The following three photographs I took in 1998 showing how the towns and villages in Derbyshire dress their ancient wells once a year
Every picture tells a story and
every picture is made up entirely of flowers
The following pictures are scanned from the above book
Outside Derbyshire well-dressing is a mystery.
Even inside the county it is a mystery in the
Shakesperean sense of a skilled craft practiced only by a priviledged few initiates.
In reading the above book, well dressing almost certainly originated in pagan sacrifices to water-gods as a thanksgiving for past supplies and an inducement for further favours. Finding the sacrifice of humans and animals wasteful and sometimes distressing, primitive man adopted the more economical, colourful practice of hanging garlands of flowers above springs as some South American Indian tribes still hang torn strips of colourful cotton above springs and wells for the same purpose.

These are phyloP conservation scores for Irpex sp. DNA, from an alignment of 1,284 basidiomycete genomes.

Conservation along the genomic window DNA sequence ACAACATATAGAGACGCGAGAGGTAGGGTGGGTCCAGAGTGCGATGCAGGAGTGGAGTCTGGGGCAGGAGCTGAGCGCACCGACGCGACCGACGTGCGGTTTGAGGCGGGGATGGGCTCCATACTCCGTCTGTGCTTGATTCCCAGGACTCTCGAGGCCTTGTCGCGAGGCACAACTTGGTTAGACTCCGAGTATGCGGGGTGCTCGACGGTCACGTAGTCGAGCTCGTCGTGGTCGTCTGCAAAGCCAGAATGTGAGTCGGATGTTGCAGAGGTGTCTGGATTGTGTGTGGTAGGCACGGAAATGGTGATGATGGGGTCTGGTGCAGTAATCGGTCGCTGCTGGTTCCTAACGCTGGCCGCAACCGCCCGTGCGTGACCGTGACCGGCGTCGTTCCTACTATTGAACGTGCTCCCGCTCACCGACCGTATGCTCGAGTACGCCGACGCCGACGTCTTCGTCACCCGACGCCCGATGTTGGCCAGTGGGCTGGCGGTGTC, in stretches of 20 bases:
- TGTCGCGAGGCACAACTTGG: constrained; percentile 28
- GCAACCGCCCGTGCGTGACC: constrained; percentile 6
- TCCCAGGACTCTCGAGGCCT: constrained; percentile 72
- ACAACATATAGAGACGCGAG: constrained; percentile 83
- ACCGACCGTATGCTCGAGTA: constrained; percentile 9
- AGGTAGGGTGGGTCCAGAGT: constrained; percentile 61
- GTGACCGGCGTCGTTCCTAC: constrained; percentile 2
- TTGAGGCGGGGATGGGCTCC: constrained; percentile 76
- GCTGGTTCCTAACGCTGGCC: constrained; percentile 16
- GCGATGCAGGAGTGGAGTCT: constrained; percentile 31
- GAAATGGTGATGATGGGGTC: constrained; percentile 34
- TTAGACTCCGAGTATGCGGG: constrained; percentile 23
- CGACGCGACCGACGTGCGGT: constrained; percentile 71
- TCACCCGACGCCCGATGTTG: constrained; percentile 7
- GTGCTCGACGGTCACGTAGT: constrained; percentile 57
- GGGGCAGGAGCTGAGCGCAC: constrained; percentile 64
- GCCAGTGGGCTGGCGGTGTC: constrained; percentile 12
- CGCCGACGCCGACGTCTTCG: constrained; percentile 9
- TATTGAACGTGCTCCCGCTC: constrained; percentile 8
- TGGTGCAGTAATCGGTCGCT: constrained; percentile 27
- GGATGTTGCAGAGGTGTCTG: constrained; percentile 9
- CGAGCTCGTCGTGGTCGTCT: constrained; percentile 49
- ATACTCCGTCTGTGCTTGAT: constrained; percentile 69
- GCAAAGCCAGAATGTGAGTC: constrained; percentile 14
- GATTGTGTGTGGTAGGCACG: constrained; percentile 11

The early Christian church handled pagan customs sensitively, absorbing and adapting rather than supressing. That this was a slow process is clear from a decree of 960 expressly forbidding the worship of fountains. As late as 1102 , St. Anselm was still condemning 'this form of idolatory'.
But well-dressing today has strong religious links. Probably 3 out of every 4 pictures has a religious theme and an interdenominational blessing of wells is held everywhere. There are some well-dressers that see it as akin to harvest festivals.